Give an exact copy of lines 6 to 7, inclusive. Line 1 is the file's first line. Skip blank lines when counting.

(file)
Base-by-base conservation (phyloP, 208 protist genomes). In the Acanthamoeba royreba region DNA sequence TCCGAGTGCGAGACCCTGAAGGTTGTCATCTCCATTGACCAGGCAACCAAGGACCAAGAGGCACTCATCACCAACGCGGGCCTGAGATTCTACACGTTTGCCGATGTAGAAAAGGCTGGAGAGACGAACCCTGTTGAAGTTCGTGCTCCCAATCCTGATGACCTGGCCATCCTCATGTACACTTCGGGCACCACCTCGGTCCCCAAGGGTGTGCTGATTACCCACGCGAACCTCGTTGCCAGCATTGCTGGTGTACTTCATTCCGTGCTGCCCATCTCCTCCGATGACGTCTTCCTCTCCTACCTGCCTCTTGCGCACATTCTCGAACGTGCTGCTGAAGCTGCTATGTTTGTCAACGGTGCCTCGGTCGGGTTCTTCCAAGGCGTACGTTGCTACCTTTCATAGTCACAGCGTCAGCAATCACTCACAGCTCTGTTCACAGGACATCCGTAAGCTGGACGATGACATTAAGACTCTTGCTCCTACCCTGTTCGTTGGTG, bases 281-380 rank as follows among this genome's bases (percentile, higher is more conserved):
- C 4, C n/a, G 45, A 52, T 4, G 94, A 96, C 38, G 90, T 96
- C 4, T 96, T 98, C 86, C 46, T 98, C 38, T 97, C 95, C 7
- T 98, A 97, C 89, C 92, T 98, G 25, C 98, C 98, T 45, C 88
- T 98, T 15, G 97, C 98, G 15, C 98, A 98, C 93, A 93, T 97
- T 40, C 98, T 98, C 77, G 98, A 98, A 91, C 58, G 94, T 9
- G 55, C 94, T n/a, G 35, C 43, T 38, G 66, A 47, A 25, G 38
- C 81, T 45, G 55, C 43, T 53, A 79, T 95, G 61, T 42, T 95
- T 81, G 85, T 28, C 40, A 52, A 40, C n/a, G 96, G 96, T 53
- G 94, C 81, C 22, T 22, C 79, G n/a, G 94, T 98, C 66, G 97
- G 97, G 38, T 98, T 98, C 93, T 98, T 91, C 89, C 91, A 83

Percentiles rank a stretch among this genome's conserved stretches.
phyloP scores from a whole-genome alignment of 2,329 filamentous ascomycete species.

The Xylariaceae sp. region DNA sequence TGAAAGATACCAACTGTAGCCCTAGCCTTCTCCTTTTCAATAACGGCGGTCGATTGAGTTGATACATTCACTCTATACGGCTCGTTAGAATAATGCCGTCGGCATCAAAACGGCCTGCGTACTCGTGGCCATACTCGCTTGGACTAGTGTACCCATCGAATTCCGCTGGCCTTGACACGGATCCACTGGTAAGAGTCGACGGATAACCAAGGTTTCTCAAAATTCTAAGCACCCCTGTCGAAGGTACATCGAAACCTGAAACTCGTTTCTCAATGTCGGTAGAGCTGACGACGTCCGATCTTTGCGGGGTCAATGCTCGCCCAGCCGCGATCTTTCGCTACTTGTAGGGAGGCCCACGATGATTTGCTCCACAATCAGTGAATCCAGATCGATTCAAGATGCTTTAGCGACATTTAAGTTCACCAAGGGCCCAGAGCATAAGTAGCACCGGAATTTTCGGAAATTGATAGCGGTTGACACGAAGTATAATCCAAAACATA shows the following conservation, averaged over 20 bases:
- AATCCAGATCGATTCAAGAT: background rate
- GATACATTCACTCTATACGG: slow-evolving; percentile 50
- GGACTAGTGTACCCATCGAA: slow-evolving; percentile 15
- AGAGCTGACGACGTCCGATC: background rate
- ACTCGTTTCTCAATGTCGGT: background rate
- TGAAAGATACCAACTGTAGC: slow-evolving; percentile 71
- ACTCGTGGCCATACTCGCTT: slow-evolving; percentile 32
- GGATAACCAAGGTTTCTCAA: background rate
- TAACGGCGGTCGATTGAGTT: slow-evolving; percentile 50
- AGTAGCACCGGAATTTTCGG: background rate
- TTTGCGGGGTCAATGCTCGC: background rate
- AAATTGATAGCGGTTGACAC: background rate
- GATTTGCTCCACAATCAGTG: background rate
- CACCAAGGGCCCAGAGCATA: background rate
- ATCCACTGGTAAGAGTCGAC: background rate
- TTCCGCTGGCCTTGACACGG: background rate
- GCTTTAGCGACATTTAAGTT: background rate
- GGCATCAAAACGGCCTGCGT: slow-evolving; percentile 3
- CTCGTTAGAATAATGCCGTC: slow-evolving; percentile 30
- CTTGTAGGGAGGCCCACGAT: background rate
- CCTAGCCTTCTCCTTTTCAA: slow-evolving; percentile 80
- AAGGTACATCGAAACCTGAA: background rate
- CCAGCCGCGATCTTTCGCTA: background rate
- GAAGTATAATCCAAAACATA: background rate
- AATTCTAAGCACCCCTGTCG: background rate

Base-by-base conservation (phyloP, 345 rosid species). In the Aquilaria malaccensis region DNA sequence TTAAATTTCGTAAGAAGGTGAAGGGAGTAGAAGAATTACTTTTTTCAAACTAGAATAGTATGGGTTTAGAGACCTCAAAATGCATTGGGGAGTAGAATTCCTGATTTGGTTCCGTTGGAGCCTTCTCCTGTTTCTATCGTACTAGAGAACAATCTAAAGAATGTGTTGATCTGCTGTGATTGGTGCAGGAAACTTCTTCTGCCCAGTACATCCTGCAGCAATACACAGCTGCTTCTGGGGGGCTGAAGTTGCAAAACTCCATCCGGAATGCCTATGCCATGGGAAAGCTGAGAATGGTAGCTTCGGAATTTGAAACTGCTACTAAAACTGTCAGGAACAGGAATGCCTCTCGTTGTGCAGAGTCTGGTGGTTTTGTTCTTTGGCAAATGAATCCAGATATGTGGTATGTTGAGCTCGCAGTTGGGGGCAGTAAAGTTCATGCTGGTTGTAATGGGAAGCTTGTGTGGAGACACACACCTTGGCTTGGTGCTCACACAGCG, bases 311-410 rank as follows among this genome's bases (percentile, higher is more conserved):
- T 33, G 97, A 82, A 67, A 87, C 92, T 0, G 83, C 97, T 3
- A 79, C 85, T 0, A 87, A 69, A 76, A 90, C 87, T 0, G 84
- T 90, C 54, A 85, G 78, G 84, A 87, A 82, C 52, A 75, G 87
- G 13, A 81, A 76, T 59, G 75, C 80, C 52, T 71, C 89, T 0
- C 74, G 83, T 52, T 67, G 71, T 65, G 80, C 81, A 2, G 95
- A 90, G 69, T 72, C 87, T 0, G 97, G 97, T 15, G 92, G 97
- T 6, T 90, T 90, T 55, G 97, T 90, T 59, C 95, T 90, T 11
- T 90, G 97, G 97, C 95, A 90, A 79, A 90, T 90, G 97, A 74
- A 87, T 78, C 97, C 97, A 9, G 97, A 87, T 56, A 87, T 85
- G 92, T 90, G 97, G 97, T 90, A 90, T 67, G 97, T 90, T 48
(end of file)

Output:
- T 40, C 98, T 98, C 77, G 98, A 98, A 91, C 58, G 94, T 9
- G 55, C 94, T n/a, G 35, C 43, T 38, G 66, A 47, A 25, G 38